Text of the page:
Holly Pointe Commons officially opens at Rowan University


The Holly Pointe Commons officially opened Wednesday after a ribbon cutting ceremony attended by Rowan representatives and community members alike.

Several speakers, including Rowan President Ali Houshmand, christened the new freshman and sophomore housing complex with praise for the teams of architects and designers that made the project a reality, as well giving high hopes for the students who now reside in the 303,000 square-foot commons.

The complex houses over 1,400 residents and is organized into several pods which contain student bedrooms, lounges and study spaces for its residents. The project cost around $140 million to build and held its groundbreaking ceremony in spring 2015.

With the help of University Student Living, a private contractor, and its president Joe Coyle, the project came to fruition within approximately 14 months of construction. Coyle says this is “phenomenal” for a project of this size.

“It is definitely different. A lot of it had to do with how we were able to fit the scale of the building on a relatively limited lot size,” said Rowan Senior Vice President, Donald Moore regarding the logistics of the Commons. “We wanted it to be creative, we wanted it to have capacity also, to house as many students as we possibly could. We didn’t want to have anyone who was excluded.”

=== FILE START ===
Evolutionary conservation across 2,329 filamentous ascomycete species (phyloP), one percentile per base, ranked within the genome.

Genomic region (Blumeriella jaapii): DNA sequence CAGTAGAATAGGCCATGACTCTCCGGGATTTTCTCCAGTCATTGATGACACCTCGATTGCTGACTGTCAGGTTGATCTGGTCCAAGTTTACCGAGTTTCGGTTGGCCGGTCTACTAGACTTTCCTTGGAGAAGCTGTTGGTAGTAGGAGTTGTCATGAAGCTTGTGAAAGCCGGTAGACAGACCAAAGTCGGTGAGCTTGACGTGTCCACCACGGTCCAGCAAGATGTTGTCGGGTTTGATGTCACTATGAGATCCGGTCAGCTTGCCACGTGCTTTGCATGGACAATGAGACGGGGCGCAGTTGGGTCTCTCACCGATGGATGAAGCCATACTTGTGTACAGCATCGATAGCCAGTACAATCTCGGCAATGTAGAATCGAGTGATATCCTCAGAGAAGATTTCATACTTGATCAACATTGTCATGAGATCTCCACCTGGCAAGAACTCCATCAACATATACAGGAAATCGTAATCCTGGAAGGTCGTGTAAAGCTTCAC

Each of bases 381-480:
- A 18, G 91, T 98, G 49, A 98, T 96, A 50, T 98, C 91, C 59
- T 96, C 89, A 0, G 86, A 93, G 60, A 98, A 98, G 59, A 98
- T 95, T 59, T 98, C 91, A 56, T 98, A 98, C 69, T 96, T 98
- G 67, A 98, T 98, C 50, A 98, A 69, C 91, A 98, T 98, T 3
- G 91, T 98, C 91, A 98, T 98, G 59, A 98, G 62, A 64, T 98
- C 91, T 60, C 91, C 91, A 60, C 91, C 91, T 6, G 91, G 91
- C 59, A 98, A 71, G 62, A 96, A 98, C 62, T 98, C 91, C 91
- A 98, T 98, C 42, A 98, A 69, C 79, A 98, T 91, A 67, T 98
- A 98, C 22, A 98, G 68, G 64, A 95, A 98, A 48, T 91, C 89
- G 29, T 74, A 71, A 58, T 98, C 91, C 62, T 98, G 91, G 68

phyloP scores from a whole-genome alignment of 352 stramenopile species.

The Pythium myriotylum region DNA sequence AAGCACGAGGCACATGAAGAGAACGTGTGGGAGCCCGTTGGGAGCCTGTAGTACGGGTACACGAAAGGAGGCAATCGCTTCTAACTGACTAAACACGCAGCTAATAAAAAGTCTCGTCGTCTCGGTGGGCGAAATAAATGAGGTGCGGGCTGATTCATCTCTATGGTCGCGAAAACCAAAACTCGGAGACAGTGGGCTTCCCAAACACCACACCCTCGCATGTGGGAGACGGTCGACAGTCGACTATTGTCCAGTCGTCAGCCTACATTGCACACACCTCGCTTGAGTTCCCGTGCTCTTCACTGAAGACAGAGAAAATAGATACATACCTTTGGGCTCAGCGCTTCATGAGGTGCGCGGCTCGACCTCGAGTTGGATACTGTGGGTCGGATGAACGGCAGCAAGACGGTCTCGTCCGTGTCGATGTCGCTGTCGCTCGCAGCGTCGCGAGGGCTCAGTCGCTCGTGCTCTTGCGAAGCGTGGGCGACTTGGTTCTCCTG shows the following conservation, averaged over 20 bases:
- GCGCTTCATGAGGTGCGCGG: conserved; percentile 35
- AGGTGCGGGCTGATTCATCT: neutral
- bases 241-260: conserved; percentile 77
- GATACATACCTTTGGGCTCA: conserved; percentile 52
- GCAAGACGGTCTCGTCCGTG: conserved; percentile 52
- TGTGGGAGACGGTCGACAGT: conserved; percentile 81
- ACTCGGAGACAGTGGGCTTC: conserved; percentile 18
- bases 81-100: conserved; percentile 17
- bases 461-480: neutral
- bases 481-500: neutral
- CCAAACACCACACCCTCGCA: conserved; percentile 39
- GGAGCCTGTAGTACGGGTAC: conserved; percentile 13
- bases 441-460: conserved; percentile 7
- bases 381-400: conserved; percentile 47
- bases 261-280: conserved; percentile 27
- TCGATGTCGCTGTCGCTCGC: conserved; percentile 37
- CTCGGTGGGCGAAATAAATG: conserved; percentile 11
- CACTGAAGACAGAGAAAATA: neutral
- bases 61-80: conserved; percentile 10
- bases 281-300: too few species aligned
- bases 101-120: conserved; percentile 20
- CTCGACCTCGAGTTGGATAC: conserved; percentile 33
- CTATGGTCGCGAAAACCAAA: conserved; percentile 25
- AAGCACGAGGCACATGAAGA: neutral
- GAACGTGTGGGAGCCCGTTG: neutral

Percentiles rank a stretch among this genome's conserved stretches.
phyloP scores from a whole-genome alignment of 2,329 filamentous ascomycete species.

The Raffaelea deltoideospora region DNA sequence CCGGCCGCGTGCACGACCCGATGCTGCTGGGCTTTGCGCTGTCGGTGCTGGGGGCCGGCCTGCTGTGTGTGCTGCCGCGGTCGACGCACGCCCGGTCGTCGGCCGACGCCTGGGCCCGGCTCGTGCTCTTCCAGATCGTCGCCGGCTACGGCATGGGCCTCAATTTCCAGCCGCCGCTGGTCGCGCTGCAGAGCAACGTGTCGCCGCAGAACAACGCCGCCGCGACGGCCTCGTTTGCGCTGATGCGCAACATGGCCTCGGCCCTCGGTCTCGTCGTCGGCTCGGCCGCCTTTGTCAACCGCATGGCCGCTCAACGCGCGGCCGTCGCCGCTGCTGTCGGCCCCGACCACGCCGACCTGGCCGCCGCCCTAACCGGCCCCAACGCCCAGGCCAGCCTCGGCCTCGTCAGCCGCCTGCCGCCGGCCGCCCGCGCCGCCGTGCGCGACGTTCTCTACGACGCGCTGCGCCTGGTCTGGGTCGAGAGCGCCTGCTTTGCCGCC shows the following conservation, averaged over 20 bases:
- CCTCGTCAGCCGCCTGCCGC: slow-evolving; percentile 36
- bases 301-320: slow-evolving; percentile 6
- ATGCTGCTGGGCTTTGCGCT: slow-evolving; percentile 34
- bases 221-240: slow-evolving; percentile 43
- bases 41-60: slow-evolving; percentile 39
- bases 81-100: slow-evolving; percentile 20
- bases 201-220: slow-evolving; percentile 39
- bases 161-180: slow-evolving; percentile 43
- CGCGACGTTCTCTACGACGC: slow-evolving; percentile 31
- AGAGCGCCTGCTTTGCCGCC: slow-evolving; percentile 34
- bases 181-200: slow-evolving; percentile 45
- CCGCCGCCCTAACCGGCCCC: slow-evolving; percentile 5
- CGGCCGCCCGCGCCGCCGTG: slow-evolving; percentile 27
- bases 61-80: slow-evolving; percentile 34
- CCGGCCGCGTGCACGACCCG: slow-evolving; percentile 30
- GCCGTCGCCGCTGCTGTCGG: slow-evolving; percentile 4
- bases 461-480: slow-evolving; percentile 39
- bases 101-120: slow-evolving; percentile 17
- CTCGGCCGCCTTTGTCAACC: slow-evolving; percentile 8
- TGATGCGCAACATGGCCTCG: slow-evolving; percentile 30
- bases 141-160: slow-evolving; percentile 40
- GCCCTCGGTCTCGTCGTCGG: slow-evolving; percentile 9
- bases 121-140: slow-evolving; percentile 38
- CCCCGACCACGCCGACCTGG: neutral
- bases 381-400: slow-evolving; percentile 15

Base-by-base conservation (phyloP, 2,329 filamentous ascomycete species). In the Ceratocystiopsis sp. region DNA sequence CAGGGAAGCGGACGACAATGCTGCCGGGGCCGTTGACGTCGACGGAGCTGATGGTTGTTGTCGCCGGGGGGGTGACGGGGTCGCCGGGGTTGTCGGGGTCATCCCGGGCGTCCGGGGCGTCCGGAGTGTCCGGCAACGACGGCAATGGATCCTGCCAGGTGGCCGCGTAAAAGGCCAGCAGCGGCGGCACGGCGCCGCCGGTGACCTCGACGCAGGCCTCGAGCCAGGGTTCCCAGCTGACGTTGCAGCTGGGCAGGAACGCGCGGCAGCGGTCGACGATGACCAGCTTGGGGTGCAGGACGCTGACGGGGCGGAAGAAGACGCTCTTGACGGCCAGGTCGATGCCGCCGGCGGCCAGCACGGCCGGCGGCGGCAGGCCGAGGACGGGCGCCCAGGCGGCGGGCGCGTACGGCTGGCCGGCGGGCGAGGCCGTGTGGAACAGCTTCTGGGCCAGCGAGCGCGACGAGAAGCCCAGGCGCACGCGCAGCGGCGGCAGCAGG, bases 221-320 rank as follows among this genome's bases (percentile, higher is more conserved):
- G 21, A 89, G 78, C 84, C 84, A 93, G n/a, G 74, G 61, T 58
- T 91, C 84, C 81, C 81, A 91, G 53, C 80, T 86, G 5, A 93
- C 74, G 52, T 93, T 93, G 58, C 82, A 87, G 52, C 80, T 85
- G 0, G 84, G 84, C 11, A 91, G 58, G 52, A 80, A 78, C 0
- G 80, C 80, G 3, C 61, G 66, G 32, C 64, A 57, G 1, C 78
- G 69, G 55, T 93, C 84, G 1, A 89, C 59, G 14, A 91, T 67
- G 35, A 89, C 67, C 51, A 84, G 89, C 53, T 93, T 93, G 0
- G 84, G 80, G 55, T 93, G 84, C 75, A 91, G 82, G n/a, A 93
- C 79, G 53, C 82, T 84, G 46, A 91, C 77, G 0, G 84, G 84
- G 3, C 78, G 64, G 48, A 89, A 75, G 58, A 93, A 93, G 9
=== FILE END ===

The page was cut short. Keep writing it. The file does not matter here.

The inclusive aspects of the Commons embrace a gender-neutral ideology which is evident on the many floors and restrooms. Students living in the dorm have been allowed to select their own roommates without restrictions based on gender and each set of men’s and women’s restrooms are located next to or near a gender neutral restroom as well.

University President Ali Houshmand likened the building’s curve and grassy courtyard to a hug. He believes that the Commons will help create a sense of community for students.

“Because of the shape and the architecture of it it really is inclusive, it is like you are hugging,” he said. “People are going to congregate in here in order to meet each other and that is the beauty of it. I can imagine one day there will be a beach volleyball court in here, or people having barbecues, or loud music right in the center where hundreds of kids are dancing. That’s what I’d love to see.”